Zoloft efficacy

By: Light_Ray Date: 23-Feb-2019
Sertraline - The Drug Classroom

Sertraline - The Drug Classroom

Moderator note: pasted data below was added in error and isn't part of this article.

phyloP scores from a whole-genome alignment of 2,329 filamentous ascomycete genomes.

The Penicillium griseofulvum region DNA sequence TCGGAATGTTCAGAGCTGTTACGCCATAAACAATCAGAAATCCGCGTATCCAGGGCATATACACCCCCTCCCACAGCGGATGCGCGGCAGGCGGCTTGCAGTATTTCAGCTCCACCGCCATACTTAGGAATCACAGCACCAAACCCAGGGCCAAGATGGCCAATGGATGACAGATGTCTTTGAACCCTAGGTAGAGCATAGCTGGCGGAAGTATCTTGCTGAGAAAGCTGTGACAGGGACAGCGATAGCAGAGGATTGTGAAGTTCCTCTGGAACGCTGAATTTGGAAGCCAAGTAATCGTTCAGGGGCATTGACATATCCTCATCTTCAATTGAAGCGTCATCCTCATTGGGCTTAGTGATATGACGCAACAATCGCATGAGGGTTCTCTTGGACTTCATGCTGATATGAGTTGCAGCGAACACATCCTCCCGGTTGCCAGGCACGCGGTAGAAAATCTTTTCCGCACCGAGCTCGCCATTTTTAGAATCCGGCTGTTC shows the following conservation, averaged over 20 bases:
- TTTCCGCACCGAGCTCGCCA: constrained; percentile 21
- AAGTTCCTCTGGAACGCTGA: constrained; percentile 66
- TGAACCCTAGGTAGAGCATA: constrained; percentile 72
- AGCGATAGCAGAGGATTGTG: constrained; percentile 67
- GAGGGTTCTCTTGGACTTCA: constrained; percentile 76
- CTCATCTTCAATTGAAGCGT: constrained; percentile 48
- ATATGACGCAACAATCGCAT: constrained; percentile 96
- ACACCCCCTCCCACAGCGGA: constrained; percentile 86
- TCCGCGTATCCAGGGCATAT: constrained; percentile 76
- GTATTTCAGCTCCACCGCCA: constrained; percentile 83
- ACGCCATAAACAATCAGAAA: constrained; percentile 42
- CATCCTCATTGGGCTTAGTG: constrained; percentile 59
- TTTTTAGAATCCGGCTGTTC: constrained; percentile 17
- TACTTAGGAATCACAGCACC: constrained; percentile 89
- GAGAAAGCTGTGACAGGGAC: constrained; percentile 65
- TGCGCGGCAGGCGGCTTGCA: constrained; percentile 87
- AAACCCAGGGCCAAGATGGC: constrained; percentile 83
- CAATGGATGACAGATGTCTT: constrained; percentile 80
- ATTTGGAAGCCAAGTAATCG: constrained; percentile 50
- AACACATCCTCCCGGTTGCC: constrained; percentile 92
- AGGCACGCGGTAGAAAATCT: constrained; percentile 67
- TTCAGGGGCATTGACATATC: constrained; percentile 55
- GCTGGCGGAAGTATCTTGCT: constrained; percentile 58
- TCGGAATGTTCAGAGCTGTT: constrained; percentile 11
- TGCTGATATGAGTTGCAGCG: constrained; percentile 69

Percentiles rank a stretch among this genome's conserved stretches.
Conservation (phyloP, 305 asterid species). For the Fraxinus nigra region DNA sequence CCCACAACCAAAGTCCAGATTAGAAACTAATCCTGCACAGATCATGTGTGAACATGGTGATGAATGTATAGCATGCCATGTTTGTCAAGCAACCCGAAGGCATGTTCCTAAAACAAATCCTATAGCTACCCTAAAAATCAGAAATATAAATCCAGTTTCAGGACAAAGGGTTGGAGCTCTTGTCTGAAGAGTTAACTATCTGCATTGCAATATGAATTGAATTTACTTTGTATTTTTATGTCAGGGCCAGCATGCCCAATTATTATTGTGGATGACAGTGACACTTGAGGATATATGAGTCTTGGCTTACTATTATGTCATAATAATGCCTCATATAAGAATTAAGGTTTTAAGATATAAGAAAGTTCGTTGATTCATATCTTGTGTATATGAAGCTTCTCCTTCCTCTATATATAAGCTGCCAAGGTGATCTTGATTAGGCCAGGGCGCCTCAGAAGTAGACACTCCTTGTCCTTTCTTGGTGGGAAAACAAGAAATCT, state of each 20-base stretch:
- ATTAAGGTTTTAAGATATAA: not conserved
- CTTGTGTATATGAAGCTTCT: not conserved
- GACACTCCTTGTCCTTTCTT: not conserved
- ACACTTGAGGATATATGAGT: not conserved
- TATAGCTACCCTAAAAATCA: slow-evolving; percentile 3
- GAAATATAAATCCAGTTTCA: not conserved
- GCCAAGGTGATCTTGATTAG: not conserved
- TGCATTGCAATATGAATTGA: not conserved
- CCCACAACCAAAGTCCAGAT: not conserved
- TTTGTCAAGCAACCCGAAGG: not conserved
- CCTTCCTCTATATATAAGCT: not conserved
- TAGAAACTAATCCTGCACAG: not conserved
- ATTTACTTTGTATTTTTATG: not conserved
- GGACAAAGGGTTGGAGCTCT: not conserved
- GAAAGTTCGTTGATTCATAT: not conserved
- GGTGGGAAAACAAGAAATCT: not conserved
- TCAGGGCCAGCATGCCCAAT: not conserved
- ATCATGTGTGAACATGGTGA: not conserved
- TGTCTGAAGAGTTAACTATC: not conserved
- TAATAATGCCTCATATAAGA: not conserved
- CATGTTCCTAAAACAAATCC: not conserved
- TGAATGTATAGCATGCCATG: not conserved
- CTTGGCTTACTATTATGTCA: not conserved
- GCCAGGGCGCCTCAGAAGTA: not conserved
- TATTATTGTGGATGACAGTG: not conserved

The efficacy of ZOLOFT as a treatment for MDD was established in two randomized, double-blind, placebo-controlled studies and one double-blind, randomized-withdrawal study following an open label study in adult (ages 18 to 65) outpatients who met the Diagnostic and Statistical Manual of Mental Disorders (DSM-III) criteria for MDD (studies MDD-1 and MDD-2). Overall, these studies demonstrated ZOLOFT to be superior to placebo on the Hamilton Rating Scale for Depression (HAMD-17) and the Clinical Global Impression Severity (CGI-S) of Illness and Global Improvement (CGI-I) scores. Study MDD-2 was not readily interpretable regarding a dose response relationship for effectiveness. A third study (Study MDD-3) involved adult outpatients meeting the DSM-III criteria for MDD who had responded by the end of an initial 8-week open treatment phase on ZOLOFT 50–200 mg/day. These patients (n=295) were randomized to continuation on double-blind ZOLOFT 50–200 mg/day or placebo for 44 weeks. A statistically significantly lower relapse rate was observed for patients taking ZOLOFT compared to those on placebo: ZOLOFT [n=11 (8%)] and placebo [n=31 (39%)]. Analyses for gender effects on outcome did not suggest any differential responsiveness on the basis of sex. The effectiveness of ZOLOFT in the treatment of OCD was demonstrated in three multicenter placebo-controlled studies of adult (age 18–65) non-depressed outpatients (Studies OCD-1, OCD-2, and OCD-3). All antidepressant drugs are not created equal, according to the authors of one of the few studies that have ever systematically analyzed and compared "new generation" medicines for treating depression. In the analysis of 12 drugs, two came out on top as the most effective and best tolerated as first-line treatments: sertraline (Zoloft) and escitalopram (Lexapro). Venlafaxine (Effexor) and mirtazapine (Remeron) rounded out the top four for effectiveness, but venlafaxine was also among the four drugs patients were most likely to quit taking because of side effects. H., who coauthored a review of the benefits and risks of the same 12 drugs published last November in the Annals of Internal Medicine. Reboxetine (Edronax) was less effective than the rest. Parikh, who wrote a comment accompanying the study that is published in the current issue of The Lancet, says the findings have "enormous implications" because, for the first time, they offer doctors an evidence-based, unbiased way to recommend treatment. He and his colleagues concluded, based on their review done while Gartlehner was at the RTI-UNC Evidence-Based Practice Center in Chapel Hill, North Carolina., that there was no clinically meaningful evidence that any one of the drugs was better than the rest. While psychiatrists treating depressed patients every day have had a sense of which medications are best, the current study "nails it," says Sagar V. And, he adds, they give patients a "gold standard of reliable information," especially since the study's authors plan to make their findings available free on the Web. Instead, they argued, decisions on which drug to use should be based on factors such as cost and side effects. D., of the University of Verona in Italy, and colleagues used a new technique called multiple-treatments meta-analysis to make head-to-head comparisons among the 12 drugs, incorporating 117 randomized controlled trials including 25,928 patients in all. There has been little scientific evidence of the relative effectiveness of these drugs, because most studies compare one against a handful of others or a placebo, and are often funded by the maker of a particular drug, which can bias the findings in its favor, the researchers note. Health.com: How to brighten your winter mood They used two measurements to gauge a drug's effectiveness and tolerability: the percentage of patients who showed at least a 50 percent improvement in their symptoms as measured by one of two scales, or who scored "much improved or very much improved" after eight weeks of treatment (or from six to twelve weeks if eight-week data weren't available) and the percentage of patients who dropped out of the study before eight weeks for any reason.